Portraits of Wildflowers

Perspectives on Nature Photography

Still golden after all these weeks*

with 21 comments

Click for greater clarity.

Now I get to tell you that as of today, January 6, the solitary goldeneye plant growing wild on a low limestone embankment by the side of Morado Circle in my Great Hills neighborhood has kept on flowering. Every day for weeks I’ve looked to see whether the little daubs of yellow have still been there, and so far I haven’t been disappointed. You’ve seen this fall-blooming species before, on October 19 and more closely on October 20, but never as closely as now, in a photograph that comes from some roadside sitting I did on December 28.

I like to show different stages in the development of a plant, and even more than one stage simultaneously, as here. The stylized star-shaped remains of the seed head in the foreground are characteristic of many plants in the sunflower family, while the daisy-like flower heads of Viguiera dentata also identify it as a member of that large family. That the radiating floral yellow in the background is a softer echo of the dried-out central form is a pictorial bonus.


* The title is reminiscent of Paul Simon’s song “Still Crazy After All These Years,” which some might be tempted to apply to the photographer rather than the songwriter.

© 2012 Steven Schwartzman

Written by Steve Schwartzman

January 6, 2012 at 5:11 AM

21 Responses

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  1. Beautiful… so beautiful. Thank you dear Steve, have a nice day and weekend, with my love, nia


    January 6, 2012 at 6:27 AM

  2. This is a great capture, Steve. I love the detail in the seed pod, and the artistic composition with the background flower. Cheers!!


    January 6, 2012 at 10:25 AM

  3. No crazy? No art. Stay crazy! Another excellent seed-head. Leaves me starry-eyed.


    January 6, 2012 at 3:15 PM

    • I read your “Stay crazy” as “star crazy,” and then I thought stir-crazy.” But all’s well that ends well, and “starry-eyed” is an excellent way to end up.

      Steve Schwartzman

      January 6, 2012 at 3:31 PM

  4. Steve (above) has pretty much nailed my comments. Very nice job of creatively composing Steve.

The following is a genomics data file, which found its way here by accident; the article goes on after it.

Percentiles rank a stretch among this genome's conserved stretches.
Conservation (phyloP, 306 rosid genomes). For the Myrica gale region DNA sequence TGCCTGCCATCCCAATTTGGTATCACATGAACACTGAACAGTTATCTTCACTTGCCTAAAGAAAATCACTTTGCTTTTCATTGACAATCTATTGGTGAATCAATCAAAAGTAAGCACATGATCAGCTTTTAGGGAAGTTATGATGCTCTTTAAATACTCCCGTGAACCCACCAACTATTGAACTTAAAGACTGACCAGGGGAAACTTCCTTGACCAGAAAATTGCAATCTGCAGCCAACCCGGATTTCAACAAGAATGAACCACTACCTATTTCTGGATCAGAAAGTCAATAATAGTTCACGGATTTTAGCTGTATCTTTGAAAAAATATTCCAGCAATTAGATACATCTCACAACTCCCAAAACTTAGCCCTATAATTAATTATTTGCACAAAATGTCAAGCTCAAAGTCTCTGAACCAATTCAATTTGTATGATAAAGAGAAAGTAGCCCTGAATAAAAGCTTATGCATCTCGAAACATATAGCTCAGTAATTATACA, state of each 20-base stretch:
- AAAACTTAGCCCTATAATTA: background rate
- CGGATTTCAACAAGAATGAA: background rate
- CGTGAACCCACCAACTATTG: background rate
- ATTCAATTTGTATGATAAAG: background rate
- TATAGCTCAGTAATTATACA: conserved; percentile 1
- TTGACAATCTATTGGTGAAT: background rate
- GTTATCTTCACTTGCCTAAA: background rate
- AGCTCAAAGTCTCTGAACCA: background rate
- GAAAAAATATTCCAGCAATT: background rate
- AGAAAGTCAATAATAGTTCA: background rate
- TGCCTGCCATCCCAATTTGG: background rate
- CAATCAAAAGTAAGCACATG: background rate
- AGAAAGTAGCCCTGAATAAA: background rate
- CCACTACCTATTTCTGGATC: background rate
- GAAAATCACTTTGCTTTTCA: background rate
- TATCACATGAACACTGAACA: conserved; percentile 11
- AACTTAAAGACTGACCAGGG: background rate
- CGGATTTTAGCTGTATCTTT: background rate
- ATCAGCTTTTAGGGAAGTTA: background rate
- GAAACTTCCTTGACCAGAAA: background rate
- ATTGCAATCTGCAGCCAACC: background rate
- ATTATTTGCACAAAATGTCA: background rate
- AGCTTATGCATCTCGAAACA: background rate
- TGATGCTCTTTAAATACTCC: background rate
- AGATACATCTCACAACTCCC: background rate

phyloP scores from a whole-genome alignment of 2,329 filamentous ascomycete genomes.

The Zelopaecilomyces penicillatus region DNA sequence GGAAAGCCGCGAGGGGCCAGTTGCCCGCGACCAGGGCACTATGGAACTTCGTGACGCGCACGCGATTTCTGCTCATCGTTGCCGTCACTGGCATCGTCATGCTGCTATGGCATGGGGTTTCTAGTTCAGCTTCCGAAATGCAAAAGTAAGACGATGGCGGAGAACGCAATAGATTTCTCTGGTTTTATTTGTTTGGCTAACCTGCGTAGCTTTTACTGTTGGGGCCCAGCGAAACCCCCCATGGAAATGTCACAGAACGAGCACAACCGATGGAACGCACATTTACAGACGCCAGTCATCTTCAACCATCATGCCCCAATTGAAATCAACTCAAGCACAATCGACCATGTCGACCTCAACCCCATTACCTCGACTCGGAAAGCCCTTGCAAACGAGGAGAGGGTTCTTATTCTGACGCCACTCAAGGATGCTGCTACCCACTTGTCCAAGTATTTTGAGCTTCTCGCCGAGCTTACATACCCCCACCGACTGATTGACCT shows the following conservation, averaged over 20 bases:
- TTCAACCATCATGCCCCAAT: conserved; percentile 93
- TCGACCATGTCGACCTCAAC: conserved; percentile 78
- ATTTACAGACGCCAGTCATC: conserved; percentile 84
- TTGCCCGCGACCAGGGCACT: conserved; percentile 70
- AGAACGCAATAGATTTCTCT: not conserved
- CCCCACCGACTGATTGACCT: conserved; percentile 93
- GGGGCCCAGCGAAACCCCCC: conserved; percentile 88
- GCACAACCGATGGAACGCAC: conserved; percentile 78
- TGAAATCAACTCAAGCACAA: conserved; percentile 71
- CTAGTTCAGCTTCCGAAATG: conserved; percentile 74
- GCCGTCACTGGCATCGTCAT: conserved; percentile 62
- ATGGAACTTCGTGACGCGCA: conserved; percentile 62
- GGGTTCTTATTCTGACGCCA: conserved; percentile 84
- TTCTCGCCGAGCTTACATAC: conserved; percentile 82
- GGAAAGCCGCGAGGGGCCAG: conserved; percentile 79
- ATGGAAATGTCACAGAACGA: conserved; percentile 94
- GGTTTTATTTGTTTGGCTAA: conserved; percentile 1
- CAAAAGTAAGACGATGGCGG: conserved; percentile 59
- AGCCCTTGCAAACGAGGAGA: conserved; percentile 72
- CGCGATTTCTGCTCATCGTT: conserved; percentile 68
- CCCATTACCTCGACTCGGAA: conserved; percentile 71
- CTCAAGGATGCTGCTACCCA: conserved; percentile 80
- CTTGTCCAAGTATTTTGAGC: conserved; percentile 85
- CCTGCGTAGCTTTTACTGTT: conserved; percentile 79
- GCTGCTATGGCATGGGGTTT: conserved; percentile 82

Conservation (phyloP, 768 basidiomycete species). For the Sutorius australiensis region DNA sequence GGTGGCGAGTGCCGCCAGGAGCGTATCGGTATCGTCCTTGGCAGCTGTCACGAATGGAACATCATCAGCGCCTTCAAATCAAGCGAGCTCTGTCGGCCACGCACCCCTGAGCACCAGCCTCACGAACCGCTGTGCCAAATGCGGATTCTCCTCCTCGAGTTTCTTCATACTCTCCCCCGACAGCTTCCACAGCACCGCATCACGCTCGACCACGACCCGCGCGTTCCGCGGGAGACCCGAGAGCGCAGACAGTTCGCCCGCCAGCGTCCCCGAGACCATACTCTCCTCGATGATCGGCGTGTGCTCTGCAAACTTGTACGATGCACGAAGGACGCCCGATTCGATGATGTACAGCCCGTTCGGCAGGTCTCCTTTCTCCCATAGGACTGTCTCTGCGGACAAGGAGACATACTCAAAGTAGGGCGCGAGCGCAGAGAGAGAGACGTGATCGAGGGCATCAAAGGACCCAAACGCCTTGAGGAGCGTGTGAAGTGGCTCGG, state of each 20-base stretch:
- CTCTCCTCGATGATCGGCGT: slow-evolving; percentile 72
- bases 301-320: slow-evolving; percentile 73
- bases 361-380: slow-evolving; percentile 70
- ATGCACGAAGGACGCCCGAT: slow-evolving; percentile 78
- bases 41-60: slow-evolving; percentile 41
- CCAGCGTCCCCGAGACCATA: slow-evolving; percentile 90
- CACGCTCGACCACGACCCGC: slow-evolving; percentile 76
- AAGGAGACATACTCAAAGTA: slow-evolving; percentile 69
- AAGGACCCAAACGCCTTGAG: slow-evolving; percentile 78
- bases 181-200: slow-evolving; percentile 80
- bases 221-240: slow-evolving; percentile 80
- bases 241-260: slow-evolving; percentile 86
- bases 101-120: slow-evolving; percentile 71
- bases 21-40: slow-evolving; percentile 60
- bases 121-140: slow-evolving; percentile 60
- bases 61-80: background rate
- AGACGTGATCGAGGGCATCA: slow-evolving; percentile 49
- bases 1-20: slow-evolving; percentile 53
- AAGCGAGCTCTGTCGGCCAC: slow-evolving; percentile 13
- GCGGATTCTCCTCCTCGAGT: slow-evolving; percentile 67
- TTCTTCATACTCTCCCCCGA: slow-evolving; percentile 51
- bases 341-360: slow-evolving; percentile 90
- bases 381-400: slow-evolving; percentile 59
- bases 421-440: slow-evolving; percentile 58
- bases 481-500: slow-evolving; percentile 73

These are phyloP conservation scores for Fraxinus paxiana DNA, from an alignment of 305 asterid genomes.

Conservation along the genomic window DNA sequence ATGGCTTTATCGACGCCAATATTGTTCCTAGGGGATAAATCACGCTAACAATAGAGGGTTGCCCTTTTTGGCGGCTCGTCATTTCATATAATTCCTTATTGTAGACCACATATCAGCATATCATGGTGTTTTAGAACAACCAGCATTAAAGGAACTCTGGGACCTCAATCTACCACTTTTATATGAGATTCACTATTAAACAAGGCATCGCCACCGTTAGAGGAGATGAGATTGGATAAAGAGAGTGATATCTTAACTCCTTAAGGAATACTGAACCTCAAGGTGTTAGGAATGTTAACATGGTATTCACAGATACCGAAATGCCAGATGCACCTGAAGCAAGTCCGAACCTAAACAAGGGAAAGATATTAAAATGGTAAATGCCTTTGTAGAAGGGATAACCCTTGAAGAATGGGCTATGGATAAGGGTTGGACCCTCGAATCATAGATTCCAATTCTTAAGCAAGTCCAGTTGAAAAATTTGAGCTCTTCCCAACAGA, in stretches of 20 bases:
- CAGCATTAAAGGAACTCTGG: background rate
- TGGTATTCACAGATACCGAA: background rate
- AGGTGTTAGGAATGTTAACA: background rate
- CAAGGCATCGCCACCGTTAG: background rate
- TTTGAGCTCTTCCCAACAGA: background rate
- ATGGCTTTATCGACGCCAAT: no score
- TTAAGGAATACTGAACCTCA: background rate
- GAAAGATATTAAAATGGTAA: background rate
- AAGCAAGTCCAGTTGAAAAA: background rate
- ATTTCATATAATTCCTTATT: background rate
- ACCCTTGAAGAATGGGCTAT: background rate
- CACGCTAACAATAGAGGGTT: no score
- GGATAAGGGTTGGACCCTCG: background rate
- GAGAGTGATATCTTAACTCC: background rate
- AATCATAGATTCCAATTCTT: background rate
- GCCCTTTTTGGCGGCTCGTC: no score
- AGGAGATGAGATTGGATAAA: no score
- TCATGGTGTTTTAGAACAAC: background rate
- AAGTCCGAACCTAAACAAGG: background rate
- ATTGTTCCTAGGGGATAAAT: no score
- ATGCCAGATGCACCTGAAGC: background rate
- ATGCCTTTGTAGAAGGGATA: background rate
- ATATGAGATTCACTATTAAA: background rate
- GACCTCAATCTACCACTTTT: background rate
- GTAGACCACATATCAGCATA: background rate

Steve Gingold

    January 6, 2012 at 4:11 PM

  5. The foreground stands out so well it almost looks 3D.


    January 6, 2012 at 4:19 PM

    • Maybe it’s a carry-over from the days long ago when I did 3D photography with an old Stereo Realist camera.

      Steve Schwartzman

      January 6, 2012 at 4:28 PM

  6. Really unique shot. Great idea.


    January 6, 2012 at 10:47 PM

    • Thank you. When you’re that close with a macro lens, even without much of a breeze, it seems like everything is moving. I found it difficult to get the two stages of the flower lined up the way I wanted, and in most of the pictures the alignment wasn’t quite right. What you see here was one of the few successes.

      Steve Schwartzman

      January 7, 2012 at 7:15 AM

  7. chuckle chuckle…botanizing and photographing certainly can make us feel like we’re crazy, don’t they?



    January 7, 2012 at 4:50 PM

  8. Beautiful!!


    January 15, 2012 at 2:04 PM

  9. Superb. Love the idea of centering the hard pointy object in the middle of the softer, fuller one to provide visual structure as well as a sense of the passage of time..


    January 15, 2012 at 10:46 PM

    • Thank you. As I believe you read in my list of techniques, I like to play off one stage of a plant against another. In this case the dry remains in the center are a foreshadowing of what will become of the still-fresh flower head behind it.

      Steve Schwartzman

      January 15, 2012 at 10:58 PM

  10. […] keep flowering through December and January and now even the beginning of February. One of those is goldeneye, and the other is the type of mistflower that botanists call Ageratina havanensis. You last saw it […]

  11. […] Just as it’s true that “Not all that glitters is gold,” it’s also true that not all that doesn’t glitter isn’t gold (there can be dull gold, for example). Well, I’m here today to tell you that, in spite of a seeming lack of resemblance, the plant that you saw blossoming on August 9 and in a later stage on November 23, marsh fleabane, Pluchea odorata, is a member of the same botanical family as sunflowers, asters, thistles, tatalencho, mistflowers, and Mexican devilweed. Many of the insect-pollinated plants in this huge group share a trait: after their flower heads go to seed, they turn fluffy, like a dandelion (which, though not native to the Americas, also belongs to this family). Today’s picture is a much closer view than the previous one of marsh fleabane, and it reveals that before the plant turns gray it can retain some of its red floral color even as it dries out and gets fuzzy. The receptacle that is revealed at this time appears to many people as the conventionalized sunburst or starburst that is another widely shared family trait. (You saw a variation on the theme in a photograph of goldeneye.) […]

  12. […] cold weather of December signals the species to stop flowering, though a few individual plants may linger on into January. I say normally, because in January and February of 2012 we didn’t really have a winter, and […]

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